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Thursday, December 31, 2015

What will your theme song be for 2016?

As 2015 comes to a close, it is tradition for many of us to reflect on the past year, make resolutions (that we may or may not actually keep) for the new year, and set goals that we hope to reach in the coming months. As many of us are enjoying two weeks of vacation catching up with family and friends, our #TOSAchat organizers decided to forgo the regular weekly chat and hold a two-week long slow chat, hosted by guest moderators. I volunteered a couple of weeks ago to moderate one day of the slow chat and then realized that I had no idea what question that I wanted to pose to the group. In the spirit of wrapping up the past year and preparing ourselves for the next, many of my #TOSAchat colleagues wrote questions for the slow chat that asked us to think about our past successes, challenges we’ve encountered in our careers, dreams we have, and our plans for the coming year. I find goal-setting to be very powerful—setting goals and communicating them to others helps me focus my work and gives me purpose. I wanted to keep with the theme of reflection and resolutions in writing my slow chat prompt.

And then I thought about music. Most of my #TOSAchat friends are big music lovers—we often find our chats running off course and into the world of music, musicians, and memories associated with our favorite songs. How often do you hear a song on the radio and your mind takes you back to a specific place, person, or time in your life? Music creates powerful emotions in people, so what better way to plan our goals and mindsets for 2016 than with music. The theme song we choose for ourselves can be a constant reminder of how we plan to be, and what we want to accomplish, in the new year. 

So, on day 9 of #TOSAchat's holiday vacation slow chat I asked my #TOSAchat friends what song will be their theme song for 2016 and, more interestingly, why. Participants in the slow chat named everything from "A Whole New World" from Aladdin to "Fight Song" by Rachel Platten to "Black Water" by The Doobie Brothers to the theme song from Growing Pains.

Below is a summary of the amazing responses we've received so far.
(Click to view our YouTube playlist of #TOSAchat theme songs for 2016)

And hopefully the conversation continues! Feel free to add to our collection of 2016 theme songs using the #TOSAchat hashtag on Twitter or by commenting below.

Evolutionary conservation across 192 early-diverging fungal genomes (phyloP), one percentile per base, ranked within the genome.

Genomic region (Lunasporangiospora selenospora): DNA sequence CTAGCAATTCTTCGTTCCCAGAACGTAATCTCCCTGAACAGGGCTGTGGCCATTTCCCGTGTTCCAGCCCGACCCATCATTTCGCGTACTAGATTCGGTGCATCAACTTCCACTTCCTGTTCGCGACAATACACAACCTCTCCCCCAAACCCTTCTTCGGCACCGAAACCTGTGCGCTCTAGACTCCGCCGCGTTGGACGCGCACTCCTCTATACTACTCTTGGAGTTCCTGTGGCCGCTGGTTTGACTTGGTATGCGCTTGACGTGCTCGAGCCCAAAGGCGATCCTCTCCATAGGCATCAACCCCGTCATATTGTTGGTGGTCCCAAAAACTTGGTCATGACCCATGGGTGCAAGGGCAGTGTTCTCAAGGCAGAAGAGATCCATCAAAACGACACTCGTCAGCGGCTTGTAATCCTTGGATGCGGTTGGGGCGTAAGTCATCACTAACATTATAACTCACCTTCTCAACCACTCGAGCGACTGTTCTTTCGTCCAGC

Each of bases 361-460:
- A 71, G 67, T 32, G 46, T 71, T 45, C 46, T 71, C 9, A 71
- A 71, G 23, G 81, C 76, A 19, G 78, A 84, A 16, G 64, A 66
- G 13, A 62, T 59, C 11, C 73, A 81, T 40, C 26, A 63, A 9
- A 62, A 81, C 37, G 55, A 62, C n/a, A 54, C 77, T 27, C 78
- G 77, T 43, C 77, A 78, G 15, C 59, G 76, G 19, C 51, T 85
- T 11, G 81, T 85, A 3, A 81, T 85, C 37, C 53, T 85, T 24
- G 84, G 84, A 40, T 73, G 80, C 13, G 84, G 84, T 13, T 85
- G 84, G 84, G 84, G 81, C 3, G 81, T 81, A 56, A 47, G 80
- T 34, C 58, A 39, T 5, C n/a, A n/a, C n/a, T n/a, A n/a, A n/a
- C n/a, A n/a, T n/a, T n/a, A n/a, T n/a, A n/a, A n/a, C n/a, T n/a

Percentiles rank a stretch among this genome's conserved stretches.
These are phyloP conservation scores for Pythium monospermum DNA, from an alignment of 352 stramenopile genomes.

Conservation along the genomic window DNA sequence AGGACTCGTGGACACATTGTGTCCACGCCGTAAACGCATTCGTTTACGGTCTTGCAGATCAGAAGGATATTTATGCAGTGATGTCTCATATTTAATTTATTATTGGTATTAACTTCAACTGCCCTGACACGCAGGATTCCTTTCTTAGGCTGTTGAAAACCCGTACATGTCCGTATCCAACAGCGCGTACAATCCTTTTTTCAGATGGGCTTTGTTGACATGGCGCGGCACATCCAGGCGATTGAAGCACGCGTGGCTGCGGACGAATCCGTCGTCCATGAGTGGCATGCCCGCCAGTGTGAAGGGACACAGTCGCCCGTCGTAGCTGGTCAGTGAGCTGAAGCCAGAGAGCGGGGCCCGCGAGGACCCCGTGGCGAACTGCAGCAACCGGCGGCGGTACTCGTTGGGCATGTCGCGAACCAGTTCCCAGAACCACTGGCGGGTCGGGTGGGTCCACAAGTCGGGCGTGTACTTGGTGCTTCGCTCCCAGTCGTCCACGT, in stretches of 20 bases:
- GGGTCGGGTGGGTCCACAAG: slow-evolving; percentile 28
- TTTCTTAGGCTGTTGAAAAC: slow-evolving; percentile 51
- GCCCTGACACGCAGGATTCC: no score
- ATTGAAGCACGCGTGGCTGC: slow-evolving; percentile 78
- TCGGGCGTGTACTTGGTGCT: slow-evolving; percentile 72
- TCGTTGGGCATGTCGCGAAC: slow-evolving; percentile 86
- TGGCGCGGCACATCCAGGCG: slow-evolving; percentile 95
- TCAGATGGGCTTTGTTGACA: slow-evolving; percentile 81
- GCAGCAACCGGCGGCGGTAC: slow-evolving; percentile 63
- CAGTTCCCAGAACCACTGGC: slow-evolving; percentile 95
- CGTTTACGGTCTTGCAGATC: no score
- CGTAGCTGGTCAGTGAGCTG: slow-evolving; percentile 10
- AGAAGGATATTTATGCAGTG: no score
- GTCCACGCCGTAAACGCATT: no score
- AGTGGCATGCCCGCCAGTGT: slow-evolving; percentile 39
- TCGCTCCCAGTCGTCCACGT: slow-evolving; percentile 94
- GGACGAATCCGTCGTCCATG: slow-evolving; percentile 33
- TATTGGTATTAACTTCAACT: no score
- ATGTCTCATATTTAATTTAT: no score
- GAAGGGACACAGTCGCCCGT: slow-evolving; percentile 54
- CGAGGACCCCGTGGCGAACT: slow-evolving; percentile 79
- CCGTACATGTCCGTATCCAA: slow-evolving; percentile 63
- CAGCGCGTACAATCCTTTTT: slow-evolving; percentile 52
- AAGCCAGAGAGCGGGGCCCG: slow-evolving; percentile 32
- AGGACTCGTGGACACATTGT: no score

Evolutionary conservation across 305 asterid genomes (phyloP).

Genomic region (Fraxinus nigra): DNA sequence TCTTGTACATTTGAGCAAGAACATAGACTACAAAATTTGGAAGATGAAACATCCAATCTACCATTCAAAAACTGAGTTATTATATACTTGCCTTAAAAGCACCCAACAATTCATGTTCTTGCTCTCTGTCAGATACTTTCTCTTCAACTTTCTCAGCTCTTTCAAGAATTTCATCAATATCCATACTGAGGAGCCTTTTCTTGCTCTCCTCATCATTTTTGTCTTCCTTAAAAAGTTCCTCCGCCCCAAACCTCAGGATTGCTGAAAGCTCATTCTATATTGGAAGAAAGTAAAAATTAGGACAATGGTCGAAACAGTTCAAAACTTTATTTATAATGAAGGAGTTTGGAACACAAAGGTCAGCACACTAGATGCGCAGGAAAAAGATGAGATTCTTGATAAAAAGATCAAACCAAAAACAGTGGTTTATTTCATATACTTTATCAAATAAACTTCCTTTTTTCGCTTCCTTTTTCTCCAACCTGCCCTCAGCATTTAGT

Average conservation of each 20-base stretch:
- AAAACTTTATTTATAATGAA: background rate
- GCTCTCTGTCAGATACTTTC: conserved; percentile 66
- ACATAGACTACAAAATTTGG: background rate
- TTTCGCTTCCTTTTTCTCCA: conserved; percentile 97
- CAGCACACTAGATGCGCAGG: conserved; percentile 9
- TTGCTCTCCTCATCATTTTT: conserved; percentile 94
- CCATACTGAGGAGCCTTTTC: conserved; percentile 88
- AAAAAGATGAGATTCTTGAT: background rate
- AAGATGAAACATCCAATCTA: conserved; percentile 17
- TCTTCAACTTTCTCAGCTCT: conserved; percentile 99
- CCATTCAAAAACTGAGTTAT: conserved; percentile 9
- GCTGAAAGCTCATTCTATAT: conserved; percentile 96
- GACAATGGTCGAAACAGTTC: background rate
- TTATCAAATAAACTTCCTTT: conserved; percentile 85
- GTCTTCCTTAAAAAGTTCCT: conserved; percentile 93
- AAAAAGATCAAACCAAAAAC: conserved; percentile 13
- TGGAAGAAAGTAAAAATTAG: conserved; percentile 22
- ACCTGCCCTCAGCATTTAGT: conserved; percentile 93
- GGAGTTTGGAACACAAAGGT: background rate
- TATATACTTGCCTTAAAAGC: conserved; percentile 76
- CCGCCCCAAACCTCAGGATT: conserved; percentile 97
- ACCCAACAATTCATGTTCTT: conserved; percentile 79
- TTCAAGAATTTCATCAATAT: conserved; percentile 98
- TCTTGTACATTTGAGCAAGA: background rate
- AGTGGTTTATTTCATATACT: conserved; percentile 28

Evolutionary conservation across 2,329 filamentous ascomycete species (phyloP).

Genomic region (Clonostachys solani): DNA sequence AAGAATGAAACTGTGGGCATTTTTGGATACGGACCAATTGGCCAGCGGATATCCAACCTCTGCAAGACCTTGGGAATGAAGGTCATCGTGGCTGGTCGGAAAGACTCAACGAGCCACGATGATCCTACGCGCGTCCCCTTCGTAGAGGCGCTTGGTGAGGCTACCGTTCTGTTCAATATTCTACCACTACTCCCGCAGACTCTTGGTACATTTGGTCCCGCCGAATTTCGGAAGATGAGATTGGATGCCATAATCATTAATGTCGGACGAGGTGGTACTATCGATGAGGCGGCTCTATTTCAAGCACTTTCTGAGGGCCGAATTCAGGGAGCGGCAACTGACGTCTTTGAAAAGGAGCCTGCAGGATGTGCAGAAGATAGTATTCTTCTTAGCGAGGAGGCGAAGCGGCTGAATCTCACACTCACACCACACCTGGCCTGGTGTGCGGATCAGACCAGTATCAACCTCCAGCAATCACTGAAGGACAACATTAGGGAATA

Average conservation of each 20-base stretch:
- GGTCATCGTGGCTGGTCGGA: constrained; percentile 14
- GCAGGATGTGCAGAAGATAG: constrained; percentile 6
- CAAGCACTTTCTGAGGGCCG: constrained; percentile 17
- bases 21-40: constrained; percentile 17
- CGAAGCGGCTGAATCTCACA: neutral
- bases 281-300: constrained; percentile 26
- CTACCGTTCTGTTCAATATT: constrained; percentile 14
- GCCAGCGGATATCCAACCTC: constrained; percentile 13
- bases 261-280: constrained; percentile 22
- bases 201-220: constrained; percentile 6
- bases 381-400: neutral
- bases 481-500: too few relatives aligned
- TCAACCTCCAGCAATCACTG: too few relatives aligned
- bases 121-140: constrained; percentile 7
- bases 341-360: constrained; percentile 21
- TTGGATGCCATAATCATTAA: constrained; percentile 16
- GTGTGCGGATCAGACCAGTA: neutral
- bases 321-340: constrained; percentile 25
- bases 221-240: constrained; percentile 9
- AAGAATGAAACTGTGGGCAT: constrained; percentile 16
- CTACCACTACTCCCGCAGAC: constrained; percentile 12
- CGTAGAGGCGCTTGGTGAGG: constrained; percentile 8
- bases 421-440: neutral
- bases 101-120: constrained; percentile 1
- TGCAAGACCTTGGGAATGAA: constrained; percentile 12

Wednesday, December 23, 2015

Join us for EdCamp Silicon Valley 2016 on February 27th

Join us on Saturday, February 27th for EdCamp Silicon Valley (#EdCampSV) at Palo Alto High School. It will be a fun and free day of personalized learning and networking with Bay Area educators. Teachers, administrators, coaches, librarians, TOSAs, anyone and everyone in the education field is invited to attend!

Link to the EdCampSV registration page is available on the EdCampSV website:

Follow us on Twitter at @edcampsv and please help us spread the word by posting the below flier at your school sites and by sharing on social media using #edcampsv

Sunday, December 13, 2015

Keeping coding going in K8 after Hour of Code

Just because Computer Science Week (CS Week) only happens once a year doesn't mean that students' exposure to coding and computer sciences has to end, as well.  

Coding is a powerful skill for students to learn and practice. Our job as educators is to prepare students for life outside of school. In this day and age, that means preparing students for jobs that don't yet exist. We need students to learn flexibility and collaboration. We need our students to be critical thinkers and creators. According to a study out of the Oxford Martin School at Oxford (2013), approximately 47% of U.S. employment could be automated in the next 20 years, with "highly routine tasks" being at highest risk of being replaced by robots or computers. This information would suggest that rather than preparing students to simply follow directions and regurgitate facts and algorithms, we need to prepare students to create new technologies and to work in the "non-routine" industries that cannot be automated due to a robot's current inability to mimic human critical thinking and creative intelligence. Coding is one of the ways that we can better cultivate students' abilities to think creatively and solve problems.

So how does coding help students become better critical thinkers and creators?

8 Mathematical Practice Standards
1) Coding activities provide students with practice in important math skills including geometry standards, algebra, numbers and operations, and the 8 mathematical practices. Manipulating code, and/or creating it from scratch, demands that students make sense of problems and persevere in solving them, attend to precision, make use of structure, and look for repeated reasoning.

My favorite student quote from "Hour of Code" activities at one of my school sites: